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So You Want To Be A ...

Updated: Mar 24, 2020

As the prospect of retirement begins to appear on the outer edges of my radar, I’ve been reflecting on this engineering career that has occupied a large chunk of my adult life. It’s been a rewarding journey and I have no regrets, but what was it that excited me about engineering in the first place?

I don’t believe it was genetics; my Dad was a Professor of Speech and Drama, and my Mom was a schoolteacher who chose to stay at home once I was born. I don’t recall lying in my crib staring at some dangling toy and thinking “I can do better than that.” It’s safe to conclude that I wasn’t born for this profession. If not nature, it must have been nurture.

I don’t remember any special role models from my youth, but there were a few toys that left a lasting impression. Although I quickly lost interest in Tinker Toys and Lincoln Logs, I was attracted to chemicals and electricity. I augmented my Chemcraft Chemistry Set with a few home-brewed fireworks, but my interest there waned as well. It was the Erector Set with its moving parts and electric motor drive that finally got me excited. My educator parents were probably pleased, seeing this as a less dangerous direction for me.

Times have changed, and I suspect that Tinker Toys and Lincoln Logs these days are covered with warnings about small parts that present a choking hazard. Erector sets, if they still can be found, would need to advise caution, as the metal pieces had sharp edges where I cut myself more than once. How you market a Chemistry set in today’s litigious society is beyond me. You definitely don’t want the neighbors to know that your kid is in the garage fooling around with chemicals, unless you are prepared for a visit from the DEA.

While I haven’t found a satisfying explanation for why I remained excited about engineering, I am curious about how young people choose this career today. Our six year old granddaughter once said quite seriously that she wants to be a mermaid when she grows up, which isn’t hard to understand when you see how well things turned out for Ariel. I predict she will enter college with a more practical career in mind, and then change it at least once by the time she graduates. Between now and her freshman year, I will be watching to see where her aptitudes and interests are leading her (presumably not under the sea).

Many Colleges and Universities require a commitment to a major field by the start of the junior year, while some even force students to make this choice prior to admission. Are we equipped to make such important decisions in our late teens? At that point in my life, I wanted to turn my scientific aptitudes toward the medical profession, believing that this was the best way to earn a good living while helping others. When I realized how many long-hard years of study and sacrifice would be required for an MD, I reconsidered. Don’t judge me.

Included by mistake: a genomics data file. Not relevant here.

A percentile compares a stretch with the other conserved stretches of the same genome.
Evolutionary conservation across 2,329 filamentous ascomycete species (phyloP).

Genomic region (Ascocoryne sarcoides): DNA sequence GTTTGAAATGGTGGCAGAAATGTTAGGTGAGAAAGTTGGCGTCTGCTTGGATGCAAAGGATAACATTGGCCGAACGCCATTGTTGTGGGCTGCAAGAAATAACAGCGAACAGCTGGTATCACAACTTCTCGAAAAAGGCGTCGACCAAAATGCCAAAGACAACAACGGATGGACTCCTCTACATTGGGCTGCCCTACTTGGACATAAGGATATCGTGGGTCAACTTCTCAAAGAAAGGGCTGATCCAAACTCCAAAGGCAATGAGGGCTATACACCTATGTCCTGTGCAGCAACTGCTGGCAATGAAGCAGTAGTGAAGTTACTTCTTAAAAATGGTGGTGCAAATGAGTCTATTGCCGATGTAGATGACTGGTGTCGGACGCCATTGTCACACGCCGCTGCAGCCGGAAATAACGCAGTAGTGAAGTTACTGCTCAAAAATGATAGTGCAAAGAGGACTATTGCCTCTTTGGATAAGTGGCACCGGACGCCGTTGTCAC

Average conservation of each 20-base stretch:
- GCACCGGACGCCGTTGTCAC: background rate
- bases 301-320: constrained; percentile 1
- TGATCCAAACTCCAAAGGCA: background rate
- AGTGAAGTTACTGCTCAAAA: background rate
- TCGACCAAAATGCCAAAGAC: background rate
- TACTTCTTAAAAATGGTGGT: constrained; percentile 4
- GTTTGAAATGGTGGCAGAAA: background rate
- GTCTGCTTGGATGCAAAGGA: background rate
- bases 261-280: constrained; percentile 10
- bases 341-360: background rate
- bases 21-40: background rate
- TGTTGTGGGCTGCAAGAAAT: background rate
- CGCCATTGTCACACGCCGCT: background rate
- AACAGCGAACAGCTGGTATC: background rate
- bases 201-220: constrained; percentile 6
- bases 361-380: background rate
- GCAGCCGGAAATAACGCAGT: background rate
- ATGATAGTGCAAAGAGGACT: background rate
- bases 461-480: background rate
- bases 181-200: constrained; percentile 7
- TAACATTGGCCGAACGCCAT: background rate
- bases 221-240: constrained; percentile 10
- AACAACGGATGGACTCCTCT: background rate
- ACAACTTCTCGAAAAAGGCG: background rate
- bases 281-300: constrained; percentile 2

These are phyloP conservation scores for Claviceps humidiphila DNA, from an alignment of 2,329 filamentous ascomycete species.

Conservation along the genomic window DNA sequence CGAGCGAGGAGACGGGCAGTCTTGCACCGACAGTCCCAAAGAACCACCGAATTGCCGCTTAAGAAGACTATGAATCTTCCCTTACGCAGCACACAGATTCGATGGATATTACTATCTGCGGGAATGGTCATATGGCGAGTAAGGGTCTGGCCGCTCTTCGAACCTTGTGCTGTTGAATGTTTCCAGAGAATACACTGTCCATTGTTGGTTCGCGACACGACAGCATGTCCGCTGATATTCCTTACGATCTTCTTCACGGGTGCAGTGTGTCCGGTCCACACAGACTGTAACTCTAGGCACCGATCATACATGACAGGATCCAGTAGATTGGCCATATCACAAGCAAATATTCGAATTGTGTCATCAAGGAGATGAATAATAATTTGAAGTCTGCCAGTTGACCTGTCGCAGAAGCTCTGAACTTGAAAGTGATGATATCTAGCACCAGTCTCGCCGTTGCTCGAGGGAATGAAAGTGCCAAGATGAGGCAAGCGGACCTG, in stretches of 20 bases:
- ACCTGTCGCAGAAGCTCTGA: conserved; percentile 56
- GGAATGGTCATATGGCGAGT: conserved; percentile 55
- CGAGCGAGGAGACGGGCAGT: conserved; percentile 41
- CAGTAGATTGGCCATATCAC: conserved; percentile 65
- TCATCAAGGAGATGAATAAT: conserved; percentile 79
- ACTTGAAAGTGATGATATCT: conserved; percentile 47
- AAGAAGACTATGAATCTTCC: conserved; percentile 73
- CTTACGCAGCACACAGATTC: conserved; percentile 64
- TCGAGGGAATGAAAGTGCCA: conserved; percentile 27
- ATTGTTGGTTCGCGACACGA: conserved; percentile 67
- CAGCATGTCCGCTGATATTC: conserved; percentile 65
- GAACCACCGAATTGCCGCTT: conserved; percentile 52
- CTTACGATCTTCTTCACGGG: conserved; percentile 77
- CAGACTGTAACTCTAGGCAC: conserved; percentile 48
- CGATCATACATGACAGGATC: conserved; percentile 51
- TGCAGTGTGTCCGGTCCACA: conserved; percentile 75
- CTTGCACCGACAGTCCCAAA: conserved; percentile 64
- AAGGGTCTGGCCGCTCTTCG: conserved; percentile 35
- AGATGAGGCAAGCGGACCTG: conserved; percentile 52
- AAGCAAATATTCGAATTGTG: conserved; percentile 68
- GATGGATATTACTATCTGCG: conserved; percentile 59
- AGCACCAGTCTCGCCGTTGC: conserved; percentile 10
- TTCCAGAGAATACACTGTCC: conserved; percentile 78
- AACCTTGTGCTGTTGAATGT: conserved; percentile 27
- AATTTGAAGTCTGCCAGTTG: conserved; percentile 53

Like air rushes toward a vacuum, so does free advice pour out to youth who seek direction. The year I entered college was also the year that Mr. McGuire offered his famously succinct career advice to Benjamin (“Plastics” in case you missed The Graduate). One common refrain both then and now was to “follow your passion.” Through my Father’s relationship with The Pasadena Playhouse, I met lots of actor-wannabes who were brimming with passion as they paid the bills selling used cars or waiting tables. Today’s young people have instant access to a career counselor I never had.

Out of curiosity, I typed the title of this article into Google and it responded with the following list: Doctor, Wizard, Writer and Pathologist. Google already knows a lot about me from my past search habits, but why then isn’t Engineer on the list and for that matter, where in the heck did Wizard come from? I anticipate that ads for pointy hats and magic wands will soon be soon be flooding my email.

In retrospect, many of the detours I didn’t take are starting to make sense. One of the few kits I missed out on was the Atomic Energy Lab (pictured above), which was just a few years before my time. Judging from the way the young man on the inside cover is glowing, this appears to have been a fortunate turn of events.

First released the year I was born, the kit came with a comic book (Dagwood Splits the Atom), proving that it would not have been ideally suited for serious pre-teen scientists like me. One reviewer, Dr. Grace Landon, had this to say “It stresses the peace-time role of atomic energy. . . Not a hint of the A-bomb in the whole kit.”

How boring.

Author Profile - Paul W. Smith - leader, educator, technologist, writer - has a lifelong interest in the countless ways that technology changes the course of our journey through life.In addition to being a regular contributor to NetWorkDataPedia, he maintains the website Technology for the Journey and occasionally writes for Blogcritics.Paul has over 40 years of experience in research and advanced development for companies ranging from small startups to industry leaders.His other passion is teaching - he is a former Adjunct Professor of Mechanical Engineering at the Colorado School of Mines. Paul holds a doctorate in Applied Mechanics from the California Institute of Technology, as well as Bachelor’s and Master’s Degrees in Mechanical Engineering from the University of California, Santa Barbara


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